Appointment scheduling is a key part of medical practice management. While it may sound easy, it is deceptively challenging. The scheduler must estimate how long an appointment will take, be able to cancel and rearrange appointments as patients or physicians dictate, and constantly stay on top of emerging and ever-changing scheduling software. It is a position that takes the patience of a saint, the people skills of a politician, and extreme organizational skills.
When a patient calls for an appointment the scheduler must determine the urgency of the problem and approximate length of time the medical personnel will require to asses and treat the patient’s situation. This is typically done based on just one or two sentences from the patient describing the problem. If the problem is urgent, but the scheduler misinterprets the patient’s complaints and sets the appointment for several days away, the problem may become exacerbated and worsen into a serious condition. Moreover, an appointment that sounds routine and is scheduled for a short time slot but turns out to be complex in nature will run over its allotted time, resulting in long waits for other patients and late hours for the office staff. However, only a certain number of appointments that can fit into each day, so the scheduler must be judicious in scheduling and not overload the caregivers or patient care quality may suffer.
The appointment scheduler must also be ready to handle problems as they arise, because they frequently will Patients late for their appointments can throw off the entire schedule. Physicians running over appointment times or late to the office may also offset the timing. It is up to the scheduler to work the schedule back under control.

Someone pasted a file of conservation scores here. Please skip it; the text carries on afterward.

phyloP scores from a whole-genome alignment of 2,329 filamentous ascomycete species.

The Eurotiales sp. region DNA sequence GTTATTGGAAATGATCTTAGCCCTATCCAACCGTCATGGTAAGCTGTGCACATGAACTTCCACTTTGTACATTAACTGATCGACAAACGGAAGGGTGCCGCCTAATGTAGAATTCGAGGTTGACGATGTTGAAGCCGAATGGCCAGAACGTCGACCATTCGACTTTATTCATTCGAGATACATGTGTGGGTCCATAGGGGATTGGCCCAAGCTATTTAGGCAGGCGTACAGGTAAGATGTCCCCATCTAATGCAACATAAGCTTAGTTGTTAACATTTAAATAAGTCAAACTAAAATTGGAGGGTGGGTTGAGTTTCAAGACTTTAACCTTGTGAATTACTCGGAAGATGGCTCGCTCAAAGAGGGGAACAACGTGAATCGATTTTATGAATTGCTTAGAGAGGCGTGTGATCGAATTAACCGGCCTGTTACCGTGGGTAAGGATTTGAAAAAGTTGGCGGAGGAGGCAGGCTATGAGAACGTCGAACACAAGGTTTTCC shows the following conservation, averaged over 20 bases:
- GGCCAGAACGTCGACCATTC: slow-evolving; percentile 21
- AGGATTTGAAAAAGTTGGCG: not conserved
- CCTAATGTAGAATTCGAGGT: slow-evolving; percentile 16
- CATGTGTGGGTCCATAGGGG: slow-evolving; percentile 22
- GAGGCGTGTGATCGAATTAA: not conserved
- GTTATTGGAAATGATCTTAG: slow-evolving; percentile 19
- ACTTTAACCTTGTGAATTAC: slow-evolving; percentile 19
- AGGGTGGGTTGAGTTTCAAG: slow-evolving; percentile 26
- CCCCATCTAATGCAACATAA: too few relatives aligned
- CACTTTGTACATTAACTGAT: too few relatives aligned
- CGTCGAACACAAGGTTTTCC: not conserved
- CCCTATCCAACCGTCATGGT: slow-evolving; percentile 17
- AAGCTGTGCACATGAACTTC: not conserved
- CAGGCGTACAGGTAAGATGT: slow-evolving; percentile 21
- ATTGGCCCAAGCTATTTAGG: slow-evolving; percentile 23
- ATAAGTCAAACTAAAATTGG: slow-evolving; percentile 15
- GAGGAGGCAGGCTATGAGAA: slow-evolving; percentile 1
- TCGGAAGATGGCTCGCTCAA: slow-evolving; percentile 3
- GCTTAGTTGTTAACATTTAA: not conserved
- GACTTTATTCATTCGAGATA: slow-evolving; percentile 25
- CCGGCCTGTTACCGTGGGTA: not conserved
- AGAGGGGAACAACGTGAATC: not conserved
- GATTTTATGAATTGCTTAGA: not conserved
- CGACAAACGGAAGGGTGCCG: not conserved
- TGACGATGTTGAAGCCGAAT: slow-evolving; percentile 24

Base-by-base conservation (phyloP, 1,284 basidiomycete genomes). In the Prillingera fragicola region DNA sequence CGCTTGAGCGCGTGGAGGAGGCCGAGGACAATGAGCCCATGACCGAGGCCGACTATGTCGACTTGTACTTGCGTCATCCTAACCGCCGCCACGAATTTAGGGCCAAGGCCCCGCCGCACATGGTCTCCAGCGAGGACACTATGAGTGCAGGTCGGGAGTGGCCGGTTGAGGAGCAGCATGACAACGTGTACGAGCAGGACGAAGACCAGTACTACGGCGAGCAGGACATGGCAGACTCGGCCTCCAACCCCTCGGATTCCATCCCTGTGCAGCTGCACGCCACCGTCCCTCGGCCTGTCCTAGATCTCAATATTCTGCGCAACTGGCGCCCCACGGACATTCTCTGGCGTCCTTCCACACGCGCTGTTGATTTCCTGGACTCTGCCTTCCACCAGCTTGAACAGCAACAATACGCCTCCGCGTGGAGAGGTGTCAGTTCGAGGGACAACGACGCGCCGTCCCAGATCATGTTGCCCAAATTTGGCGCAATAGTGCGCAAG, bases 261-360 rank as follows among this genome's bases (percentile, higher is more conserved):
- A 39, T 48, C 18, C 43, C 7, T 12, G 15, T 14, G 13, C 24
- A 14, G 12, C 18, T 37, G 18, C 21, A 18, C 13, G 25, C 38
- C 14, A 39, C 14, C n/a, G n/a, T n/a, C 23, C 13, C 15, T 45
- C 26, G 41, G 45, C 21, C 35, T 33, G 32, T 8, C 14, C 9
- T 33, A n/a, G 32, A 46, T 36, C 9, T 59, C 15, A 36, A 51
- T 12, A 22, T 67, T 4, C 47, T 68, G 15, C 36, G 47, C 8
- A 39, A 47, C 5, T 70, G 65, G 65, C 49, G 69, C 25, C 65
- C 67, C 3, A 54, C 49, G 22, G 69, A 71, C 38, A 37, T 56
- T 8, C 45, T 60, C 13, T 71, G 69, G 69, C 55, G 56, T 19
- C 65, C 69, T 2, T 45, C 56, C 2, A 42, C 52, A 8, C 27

Not only must the scheduler troubleshoot problems, but they also have to handle upset patients. No one wants (or has the time) to sit and wait for an appointment past the scheduled time. When mix-ups occur, the scheduler must be able to calmly and patiently handle angry patients. It is a position that requires excellent people skills.
In the past, all scheduling was done with paper and pencil. Increasingly, medical offices have incorporated electronic appointment systems into their scheduling procedures. These systems automate much of the scheduling, making quick work of appointment changes, patient reminders, and sudden staff changes that may impact a day’s case load. However, the software cannot replace the worker. The scheduler is still just as important in ensuring the program is properly running and staying in touch with patients. Indeed, these programs require schedulers to be highly trained in both medical appointment scheduling and in the particular software used by their office.
Without competent scheduling, office efficiency drops and patient satisfaction decreases. Accordingly, appointment scheduling is an important component of practice management.